Many of them worked at the dairy farms and the flower farms and I have been told and found evidence through my research, after the war, they continued to correspond with many of the families for whom they worked during the wartime. They were taken out as groups for different, I guess we may call them excursions, but they went to different places in the community, but I was never aware of them in any stores or whatever....

It was very interesting trying to document information on the POW camps that were here. I remember them from my childhood. There were lots of people, civilians here who remembered, but once I started to research the material, the federal government told me there was never a POW camp in Wilmington. For the longest time when I mentioned this, I would get very adamant about it because people would tell me there were no POW camps in Wilmington and I do know what I saw.

So after being repeatedly told by our government the camps were not here, I decided to take drastic steps. Knowing that there were German prisoners, I contacted East Berlin because at that time we still had East and West Berlin and I wrote to them asking for information concerning POW's in the camps in Wilmington, North Carolina. I also wrote to Moscow. Well they in turn did exactly what I thought they would do, they sent my letters to the State Department.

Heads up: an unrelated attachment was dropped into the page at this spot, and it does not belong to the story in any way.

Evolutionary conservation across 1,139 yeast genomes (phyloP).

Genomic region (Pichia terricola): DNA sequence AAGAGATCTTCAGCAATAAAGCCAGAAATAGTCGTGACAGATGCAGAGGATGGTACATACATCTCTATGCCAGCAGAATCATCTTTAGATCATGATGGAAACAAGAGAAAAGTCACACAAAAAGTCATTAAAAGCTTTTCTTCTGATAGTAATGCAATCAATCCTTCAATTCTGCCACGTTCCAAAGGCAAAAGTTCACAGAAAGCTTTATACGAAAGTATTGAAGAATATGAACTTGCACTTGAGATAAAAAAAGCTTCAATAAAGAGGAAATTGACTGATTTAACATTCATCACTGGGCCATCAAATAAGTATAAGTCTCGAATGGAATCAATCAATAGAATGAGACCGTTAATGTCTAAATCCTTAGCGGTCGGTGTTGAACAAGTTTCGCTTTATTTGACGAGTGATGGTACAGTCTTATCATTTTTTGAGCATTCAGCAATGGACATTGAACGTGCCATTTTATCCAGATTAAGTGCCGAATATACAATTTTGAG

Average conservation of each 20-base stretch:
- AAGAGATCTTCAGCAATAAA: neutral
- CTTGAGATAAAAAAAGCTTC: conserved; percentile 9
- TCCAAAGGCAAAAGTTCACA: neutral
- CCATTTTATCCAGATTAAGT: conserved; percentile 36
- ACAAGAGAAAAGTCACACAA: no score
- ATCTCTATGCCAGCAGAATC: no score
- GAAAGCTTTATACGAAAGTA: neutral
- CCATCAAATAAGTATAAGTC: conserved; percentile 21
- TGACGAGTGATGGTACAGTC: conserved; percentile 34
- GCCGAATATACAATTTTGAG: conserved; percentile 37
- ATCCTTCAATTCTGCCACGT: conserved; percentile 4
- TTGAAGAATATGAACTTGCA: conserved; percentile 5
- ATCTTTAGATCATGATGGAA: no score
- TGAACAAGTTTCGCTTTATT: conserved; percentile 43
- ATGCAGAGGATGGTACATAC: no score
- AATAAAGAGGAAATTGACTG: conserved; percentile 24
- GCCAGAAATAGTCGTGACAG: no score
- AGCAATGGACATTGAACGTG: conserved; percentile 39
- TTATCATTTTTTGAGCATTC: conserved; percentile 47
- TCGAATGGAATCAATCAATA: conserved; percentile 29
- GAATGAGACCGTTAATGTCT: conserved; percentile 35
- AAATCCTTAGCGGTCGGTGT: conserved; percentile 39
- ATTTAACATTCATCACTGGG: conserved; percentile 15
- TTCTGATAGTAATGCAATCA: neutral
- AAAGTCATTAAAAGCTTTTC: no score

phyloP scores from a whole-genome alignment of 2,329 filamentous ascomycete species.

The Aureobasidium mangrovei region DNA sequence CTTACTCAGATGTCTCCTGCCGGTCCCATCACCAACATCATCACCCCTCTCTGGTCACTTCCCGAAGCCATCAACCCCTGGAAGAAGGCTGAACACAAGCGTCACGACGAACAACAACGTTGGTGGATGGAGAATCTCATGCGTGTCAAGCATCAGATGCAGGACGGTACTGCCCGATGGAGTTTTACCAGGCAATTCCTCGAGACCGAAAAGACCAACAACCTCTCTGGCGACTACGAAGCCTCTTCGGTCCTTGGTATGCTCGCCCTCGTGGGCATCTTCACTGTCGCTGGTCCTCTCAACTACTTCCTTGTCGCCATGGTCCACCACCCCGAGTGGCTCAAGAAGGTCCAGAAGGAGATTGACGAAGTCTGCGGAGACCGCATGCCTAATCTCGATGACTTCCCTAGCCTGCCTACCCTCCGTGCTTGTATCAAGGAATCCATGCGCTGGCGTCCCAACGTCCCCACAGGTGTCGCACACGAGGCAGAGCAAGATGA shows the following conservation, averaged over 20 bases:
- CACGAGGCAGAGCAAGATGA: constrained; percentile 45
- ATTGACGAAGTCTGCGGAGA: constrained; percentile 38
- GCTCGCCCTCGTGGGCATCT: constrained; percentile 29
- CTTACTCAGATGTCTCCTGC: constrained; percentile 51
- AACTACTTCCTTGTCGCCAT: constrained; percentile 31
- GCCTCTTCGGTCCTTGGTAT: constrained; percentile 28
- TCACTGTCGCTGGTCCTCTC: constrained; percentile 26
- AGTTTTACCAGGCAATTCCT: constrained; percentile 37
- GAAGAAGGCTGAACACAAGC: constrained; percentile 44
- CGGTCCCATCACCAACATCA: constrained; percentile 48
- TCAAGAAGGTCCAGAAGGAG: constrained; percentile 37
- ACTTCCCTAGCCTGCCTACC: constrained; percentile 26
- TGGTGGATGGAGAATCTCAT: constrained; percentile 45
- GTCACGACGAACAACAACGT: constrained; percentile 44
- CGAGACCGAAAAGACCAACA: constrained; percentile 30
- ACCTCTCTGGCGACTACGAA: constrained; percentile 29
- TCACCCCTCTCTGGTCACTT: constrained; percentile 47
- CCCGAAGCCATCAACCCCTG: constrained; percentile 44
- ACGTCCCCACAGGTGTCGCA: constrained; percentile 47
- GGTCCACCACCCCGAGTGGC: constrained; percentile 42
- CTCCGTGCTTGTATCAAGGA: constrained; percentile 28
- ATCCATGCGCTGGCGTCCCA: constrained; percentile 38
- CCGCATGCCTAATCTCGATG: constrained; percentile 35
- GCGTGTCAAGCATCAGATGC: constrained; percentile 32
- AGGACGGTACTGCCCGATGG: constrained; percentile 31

Within a very short time comparatively speaking, I was notified by National Archives that after further search and review, information had been found and they would gladly send me the information through the Freedom of Information Act that I was trying to get. So then I received information stating there were 551 prisoners here at the end of the war. I was given records of inspection that were signed by the commanding officers at that time.

The three POW camps that I had mentioned were now actually identified. So it showed that they were hiding this information and that in turn made me more curious. During my research I found that one of the laws stated a POW camp was not to be located within the city limits. Well the one on 10th Street was within the city limits, but then it was in the poor neighborhood so maybe they didn't really think that would cause a problem and it was stated that careful use of the prisoners was to be made.

They really weren't supposed to work on as many farms as they did and as many prisoners as they did. I was also able to find a copy of a letter written by a former prisoner to the farmer, the dairy farmer, for whom he worked when he was here and I sent a copy of that to Washington and asked them, now tell me they were not here because he mentioned the camp and he mentioned how much he enjoyed being with the family and that at Christmas, the family treated him as though he were a member and he was given gifts just the way every other member of the family was and how well he was fed.


Credit text

Margaret Rogers: Remembering World War II. World War II Remembered Transcript No. 19. December 2, 1998.